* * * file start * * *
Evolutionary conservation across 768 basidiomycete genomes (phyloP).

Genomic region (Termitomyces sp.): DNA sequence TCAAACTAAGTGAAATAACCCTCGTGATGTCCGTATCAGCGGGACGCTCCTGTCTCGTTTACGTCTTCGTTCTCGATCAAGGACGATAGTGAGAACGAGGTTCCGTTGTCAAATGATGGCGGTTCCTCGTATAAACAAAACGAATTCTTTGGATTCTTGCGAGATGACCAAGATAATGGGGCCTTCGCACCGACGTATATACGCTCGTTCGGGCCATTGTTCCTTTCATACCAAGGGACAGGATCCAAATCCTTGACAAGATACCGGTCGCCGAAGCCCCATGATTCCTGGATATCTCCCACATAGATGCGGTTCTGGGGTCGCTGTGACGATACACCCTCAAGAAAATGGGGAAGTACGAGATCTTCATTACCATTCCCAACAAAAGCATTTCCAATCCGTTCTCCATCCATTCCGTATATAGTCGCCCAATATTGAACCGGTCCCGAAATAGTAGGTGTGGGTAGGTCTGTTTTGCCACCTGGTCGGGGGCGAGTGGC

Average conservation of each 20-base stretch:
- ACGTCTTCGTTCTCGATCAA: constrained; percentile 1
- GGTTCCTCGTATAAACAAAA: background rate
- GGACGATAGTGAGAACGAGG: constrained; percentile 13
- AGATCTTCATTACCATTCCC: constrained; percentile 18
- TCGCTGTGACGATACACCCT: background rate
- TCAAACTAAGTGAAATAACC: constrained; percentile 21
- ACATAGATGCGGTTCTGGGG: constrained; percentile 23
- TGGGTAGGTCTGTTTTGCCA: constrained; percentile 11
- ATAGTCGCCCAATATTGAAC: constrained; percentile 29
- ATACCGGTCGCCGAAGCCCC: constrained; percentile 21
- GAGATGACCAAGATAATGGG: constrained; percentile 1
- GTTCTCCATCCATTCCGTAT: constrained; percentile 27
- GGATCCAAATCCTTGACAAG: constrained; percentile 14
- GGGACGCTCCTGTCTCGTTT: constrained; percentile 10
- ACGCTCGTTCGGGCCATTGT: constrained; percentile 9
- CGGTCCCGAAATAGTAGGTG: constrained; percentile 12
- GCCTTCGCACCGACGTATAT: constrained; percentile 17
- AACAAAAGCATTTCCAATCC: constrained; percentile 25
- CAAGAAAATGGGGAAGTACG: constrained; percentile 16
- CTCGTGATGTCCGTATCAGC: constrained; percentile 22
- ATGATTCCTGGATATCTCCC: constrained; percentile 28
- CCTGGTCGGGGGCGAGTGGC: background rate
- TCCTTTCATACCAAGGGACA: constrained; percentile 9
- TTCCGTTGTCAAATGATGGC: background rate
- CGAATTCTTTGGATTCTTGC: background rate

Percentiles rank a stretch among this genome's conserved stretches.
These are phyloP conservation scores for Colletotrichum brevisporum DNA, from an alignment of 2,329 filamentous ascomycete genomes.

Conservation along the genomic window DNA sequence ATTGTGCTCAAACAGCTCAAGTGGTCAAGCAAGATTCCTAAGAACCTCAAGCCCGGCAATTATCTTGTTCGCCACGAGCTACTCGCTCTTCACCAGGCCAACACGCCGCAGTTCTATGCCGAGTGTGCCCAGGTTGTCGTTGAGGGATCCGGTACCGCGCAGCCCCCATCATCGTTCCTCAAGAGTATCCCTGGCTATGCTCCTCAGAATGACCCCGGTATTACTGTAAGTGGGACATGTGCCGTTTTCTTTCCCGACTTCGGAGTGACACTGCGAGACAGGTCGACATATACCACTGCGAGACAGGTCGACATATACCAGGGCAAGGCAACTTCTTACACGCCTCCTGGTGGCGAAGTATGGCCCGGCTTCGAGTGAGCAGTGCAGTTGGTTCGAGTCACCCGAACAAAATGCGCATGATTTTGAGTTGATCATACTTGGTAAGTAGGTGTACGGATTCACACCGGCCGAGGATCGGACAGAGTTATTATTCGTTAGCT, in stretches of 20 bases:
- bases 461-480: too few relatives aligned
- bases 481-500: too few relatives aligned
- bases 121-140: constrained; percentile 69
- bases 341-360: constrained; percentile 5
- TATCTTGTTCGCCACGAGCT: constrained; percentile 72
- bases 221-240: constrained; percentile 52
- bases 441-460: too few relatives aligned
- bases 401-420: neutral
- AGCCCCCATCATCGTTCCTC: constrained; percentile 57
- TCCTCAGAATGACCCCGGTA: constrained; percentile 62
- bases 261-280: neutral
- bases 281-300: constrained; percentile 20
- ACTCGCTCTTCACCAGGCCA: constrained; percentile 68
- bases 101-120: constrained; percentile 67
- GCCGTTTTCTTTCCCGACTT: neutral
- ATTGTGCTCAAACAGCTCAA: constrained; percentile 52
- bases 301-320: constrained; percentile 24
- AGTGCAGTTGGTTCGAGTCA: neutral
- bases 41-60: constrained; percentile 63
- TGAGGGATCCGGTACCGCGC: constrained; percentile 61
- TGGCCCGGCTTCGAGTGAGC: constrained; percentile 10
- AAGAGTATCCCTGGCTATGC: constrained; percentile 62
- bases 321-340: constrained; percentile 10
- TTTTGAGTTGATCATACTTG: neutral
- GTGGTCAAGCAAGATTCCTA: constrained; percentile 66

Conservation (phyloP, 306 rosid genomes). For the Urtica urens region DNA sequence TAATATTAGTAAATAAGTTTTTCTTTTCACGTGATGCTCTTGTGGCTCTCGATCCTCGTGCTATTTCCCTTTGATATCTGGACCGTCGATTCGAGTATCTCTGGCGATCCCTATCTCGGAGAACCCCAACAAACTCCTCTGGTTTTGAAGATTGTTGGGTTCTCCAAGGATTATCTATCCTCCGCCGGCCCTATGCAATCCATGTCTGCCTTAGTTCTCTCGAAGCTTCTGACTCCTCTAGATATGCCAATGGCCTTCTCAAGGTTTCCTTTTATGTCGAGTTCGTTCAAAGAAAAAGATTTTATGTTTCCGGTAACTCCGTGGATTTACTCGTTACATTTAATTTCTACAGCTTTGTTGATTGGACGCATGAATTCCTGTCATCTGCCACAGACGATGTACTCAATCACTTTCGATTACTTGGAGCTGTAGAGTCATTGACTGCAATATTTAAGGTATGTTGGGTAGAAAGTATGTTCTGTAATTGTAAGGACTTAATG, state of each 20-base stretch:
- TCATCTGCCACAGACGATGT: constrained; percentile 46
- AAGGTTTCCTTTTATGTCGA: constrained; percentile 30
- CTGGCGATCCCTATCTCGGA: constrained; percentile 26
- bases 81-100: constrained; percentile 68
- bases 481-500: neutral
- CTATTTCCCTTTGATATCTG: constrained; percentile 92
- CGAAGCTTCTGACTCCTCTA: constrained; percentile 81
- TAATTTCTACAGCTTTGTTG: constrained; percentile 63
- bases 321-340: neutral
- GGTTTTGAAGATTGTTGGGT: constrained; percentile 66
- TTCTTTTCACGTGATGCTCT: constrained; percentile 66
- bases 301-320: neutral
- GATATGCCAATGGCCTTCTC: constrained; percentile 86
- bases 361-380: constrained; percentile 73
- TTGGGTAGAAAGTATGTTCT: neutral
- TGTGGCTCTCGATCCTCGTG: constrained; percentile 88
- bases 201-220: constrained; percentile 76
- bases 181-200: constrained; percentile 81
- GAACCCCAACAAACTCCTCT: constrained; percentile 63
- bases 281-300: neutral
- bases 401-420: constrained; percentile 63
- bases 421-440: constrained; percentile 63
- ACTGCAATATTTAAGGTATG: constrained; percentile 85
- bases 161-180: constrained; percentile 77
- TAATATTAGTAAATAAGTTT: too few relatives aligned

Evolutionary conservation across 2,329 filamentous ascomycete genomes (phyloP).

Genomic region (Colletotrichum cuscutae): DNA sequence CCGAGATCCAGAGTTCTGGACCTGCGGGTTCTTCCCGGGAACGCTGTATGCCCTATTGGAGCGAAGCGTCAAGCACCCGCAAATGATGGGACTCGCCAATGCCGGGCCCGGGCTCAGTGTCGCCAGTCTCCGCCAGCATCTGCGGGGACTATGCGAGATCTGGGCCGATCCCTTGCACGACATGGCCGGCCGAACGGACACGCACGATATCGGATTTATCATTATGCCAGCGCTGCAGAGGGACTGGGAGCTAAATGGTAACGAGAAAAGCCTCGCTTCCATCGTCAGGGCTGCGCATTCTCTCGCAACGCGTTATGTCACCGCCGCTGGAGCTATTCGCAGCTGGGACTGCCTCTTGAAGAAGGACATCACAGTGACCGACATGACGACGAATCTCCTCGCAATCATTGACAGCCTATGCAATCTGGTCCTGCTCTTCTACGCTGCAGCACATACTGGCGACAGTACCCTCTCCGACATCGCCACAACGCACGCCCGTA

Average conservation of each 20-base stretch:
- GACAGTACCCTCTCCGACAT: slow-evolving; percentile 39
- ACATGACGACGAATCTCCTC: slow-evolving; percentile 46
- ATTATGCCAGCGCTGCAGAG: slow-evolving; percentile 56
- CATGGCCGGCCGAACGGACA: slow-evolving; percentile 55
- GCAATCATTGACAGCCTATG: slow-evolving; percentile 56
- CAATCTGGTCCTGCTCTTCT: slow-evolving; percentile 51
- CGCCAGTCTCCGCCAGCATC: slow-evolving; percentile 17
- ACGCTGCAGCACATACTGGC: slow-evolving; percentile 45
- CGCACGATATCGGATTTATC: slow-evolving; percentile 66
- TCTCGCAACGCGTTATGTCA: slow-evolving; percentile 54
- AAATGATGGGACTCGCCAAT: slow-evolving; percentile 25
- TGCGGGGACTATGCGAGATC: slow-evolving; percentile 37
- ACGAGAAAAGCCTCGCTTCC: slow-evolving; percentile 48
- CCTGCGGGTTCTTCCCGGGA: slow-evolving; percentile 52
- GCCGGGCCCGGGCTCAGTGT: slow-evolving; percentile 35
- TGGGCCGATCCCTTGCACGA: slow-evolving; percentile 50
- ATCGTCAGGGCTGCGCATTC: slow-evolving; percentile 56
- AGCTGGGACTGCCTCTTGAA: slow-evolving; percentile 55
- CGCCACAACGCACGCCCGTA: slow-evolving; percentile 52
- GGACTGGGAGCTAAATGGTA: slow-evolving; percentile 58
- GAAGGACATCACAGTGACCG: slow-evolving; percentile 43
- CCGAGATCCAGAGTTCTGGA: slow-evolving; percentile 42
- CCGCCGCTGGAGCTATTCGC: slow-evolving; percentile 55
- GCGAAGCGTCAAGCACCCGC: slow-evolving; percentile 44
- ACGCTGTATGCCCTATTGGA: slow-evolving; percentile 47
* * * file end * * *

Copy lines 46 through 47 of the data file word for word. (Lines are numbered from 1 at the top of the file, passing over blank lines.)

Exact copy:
- GCCGTTTTCTTTCCCGACTT: neutral
- ATTGTGCTCAAACAGCTCAA: constrained; percentile 52